The more I read about youth in gangs, the more I realize how devoid of thoughtful reflection their lives are.
A person who can't self-reflect periodically is a person at the mercy of his or her impulses. The capacity for self-reflections develops because the adults who raise a child show themselves capable of it. The adults habitually admit when they are wrong (which means they reflect on and assess their own behavior). They also habitually evaluate whether their own actions, or those of leaders, are producing the desired results, and they modify the actions if the results aren't what is wanted.
Self-reflection, and reflection more generally on one's environment and community, also develops when a person can read about one's world and then express one's own thoughts in writing -- maybe not in extensive essays, but enough to jot down ideas, sort through them, and develop a plan of action that isn't only about getting what one wants, but also takes others' needs into consideration as well.
Gang members don't do that. They are often angry from years back (even if they are only 15 years old, the average age of submitting to gang membership requirements). They might have two married biological parents who are at least decently educated but who handle conflict very poorly and discipline their children either with neglect or with unjustly punitive measures. The parents don't admit they are wrong, and definitely do not give their children any voice in determining whether a relationship is just. When an outlet is offered for the child's anger and outrage, the child takes it up.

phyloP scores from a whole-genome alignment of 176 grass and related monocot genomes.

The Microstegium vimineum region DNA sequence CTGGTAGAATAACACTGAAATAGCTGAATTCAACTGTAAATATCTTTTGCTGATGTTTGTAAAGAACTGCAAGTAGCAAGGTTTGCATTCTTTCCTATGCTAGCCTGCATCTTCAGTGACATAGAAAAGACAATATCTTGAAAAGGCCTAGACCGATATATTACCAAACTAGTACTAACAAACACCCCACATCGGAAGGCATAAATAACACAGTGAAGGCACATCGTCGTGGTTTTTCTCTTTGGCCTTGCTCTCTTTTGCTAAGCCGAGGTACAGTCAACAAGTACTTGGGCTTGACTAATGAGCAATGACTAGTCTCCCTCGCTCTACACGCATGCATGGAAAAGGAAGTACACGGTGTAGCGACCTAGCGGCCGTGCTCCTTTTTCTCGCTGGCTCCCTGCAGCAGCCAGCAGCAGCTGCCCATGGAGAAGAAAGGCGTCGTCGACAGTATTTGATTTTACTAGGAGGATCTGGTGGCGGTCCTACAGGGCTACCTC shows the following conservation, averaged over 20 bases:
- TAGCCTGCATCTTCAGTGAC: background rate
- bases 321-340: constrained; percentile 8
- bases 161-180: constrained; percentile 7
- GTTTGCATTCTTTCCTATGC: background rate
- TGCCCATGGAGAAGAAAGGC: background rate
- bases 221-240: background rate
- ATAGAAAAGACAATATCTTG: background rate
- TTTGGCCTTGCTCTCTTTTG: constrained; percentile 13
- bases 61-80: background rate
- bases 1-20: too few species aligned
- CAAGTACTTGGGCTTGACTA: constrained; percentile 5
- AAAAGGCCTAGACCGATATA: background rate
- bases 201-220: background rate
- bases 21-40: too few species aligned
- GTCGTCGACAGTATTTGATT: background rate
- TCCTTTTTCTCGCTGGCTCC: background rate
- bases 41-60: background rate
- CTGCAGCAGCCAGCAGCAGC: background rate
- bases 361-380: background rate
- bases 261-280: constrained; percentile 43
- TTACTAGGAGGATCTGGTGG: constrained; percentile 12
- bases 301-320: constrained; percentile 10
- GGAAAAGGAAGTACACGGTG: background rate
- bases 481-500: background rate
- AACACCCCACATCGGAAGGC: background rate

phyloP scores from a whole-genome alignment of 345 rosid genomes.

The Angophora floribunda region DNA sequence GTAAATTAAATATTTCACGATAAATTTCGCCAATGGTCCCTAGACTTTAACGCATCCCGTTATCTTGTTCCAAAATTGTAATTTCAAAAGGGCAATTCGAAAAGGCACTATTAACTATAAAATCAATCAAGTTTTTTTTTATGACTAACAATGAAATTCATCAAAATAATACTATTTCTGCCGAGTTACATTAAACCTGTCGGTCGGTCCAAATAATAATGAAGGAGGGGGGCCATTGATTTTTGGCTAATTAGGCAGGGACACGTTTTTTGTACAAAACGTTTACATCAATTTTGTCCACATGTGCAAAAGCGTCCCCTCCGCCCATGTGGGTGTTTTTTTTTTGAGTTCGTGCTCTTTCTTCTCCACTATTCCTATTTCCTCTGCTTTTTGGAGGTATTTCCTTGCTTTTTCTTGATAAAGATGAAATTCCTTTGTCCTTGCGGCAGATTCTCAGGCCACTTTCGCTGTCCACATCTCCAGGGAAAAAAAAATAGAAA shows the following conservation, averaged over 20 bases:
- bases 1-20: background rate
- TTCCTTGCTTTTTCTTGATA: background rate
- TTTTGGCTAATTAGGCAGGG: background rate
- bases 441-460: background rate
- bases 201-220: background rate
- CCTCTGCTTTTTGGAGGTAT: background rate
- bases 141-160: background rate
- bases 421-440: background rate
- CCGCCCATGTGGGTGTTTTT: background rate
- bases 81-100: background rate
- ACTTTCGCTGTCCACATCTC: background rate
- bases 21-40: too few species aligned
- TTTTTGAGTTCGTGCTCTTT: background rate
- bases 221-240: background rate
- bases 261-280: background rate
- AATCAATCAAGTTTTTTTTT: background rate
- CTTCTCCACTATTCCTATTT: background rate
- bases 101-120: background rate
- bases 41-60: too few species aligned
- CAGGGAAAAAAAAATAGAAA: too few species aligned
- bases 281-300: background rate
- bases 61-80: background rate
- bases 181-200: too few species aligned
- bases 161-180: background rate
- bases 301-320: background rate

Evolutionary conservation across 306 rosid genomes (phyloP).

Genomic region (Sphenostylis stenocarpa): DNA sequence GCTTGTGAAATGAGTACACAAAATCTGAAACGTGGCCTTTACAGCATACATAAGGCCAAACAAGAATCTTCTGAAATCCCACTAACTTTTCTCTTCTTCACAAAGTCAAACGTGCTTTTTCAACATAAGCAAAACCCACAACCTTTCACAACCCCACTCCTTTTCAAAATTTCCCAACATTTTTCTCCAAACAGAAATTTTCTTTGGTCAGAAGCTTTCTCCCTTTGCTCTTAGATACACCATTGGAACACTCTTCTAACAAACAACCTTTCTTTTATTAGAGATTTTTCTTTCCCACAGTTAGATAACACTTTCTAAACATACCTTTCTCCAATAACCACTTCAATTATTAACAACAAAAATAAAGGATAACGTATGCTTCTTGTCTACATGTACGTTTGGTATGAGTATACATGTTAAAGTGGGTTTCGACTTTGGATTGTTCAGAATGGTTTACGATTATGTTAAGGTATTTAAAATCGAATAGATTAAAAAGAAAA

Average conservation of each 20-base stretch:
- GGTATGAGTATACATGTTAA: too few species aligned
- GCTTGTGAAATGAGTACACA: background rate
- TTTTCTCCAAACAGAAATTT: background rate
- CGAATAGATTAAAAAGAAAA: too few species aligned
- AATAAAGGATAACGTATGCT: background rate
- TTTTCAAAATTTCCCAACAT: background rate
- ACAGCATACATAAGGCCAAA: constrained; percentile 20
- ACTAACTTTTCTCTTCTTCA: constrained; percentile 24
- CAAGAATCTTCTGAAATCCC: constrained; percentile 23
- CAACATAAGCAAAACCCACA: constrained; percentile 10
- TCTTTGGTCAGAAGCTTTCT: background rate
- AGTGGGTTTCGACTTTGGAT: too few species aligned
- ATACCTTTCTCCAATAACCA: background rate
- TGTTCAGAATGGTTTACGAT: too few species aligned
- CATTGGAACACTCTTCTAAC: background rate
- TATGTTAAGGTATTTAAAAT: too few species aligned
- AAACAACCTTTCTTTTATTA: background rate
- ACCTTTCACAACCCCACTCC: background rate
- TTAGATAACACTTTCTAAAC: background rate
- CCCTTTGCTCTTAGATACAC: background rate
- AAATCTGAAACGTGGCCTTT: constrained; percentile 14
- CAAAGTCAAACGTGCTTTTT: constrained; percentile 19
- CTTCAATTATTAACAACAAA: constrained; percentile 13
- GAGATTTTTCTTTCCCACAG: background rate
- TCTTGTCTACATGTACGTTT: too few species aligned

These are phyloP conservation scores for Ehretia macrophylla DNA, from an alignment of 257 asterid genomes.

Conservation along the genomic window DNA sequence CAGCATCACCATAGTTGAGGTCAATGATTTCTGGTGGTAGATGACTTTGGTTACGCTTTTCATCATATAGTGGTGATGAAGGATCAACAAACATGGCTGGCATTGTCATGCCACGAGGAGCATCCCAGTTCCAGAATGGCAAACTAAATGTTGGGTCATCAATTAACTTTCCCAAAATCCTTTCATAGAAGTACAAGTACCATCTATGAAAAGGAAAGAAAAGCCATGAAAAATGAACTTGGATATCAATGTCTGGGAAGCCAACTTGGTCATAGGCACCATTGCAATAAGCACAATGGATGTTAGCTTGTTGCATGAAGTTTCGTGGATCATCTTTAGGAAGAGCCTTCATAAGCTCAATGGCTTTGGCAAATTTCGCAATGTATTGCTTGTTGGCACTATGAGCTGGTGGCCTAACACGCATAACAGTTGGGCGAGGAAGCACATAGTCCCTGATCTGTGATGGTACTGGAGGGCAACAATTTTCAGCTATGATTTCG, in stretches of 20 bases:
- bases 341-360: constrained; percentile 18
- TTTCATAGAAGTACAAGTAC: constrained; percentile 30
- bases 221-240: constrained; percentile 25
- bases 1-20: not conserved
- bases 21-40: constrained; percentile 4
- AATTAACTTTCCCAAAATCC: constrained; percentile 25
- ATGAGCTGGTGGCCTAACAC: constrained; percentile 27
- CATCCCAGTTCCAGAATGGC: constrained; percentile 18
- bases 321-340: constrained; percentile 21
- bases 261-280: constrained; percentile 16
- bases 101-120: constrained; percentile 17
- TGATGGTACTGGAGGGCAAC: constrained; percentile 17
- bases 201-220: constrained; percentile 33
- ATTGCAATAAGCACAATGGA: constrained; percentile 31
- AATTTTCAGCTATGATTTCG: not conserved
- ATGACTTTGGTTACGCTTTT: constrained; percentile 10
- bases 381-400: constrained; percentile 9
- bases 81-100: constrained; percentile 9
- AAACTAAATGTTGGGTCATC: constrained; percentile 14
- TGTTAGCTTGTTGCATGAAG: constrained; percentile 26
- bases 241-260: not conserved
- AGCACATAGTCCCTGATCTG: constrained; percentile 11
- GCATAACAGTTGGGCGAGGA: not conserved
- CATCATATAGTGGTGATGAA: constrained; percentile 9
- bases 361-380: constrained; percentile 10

I believe that if writing were introduced as part of juvenile corrective measures, it would contribute enormously to development of the young person's capacity to change. The testimony I heard from the members of the Council for Thought and Action (COTA) was that, when they came to a point of reflecting on their own actions or on those of others (like having seen a friend violently murdered, or having violently harmed another), they reached a turning point: They started to turn away from gang life.
Perhaps writing IS used in some juvenile corrections programs. I'd like to find out. I think it should be presented to youthful offenders, not as therapy, but as a tool that they should have the power to use -- not only to evaluate their own actions, but to express their outrage at the unjust actions of the adults in their lives -- not just family, but also teachers or law enforcement officers. Perhaps having these testimonies in written form would help the adults around them to change in necessary ways. At least, it would help the young gang members to decide how to handle the injustice in their lives without themselves being perpetrators of injustice.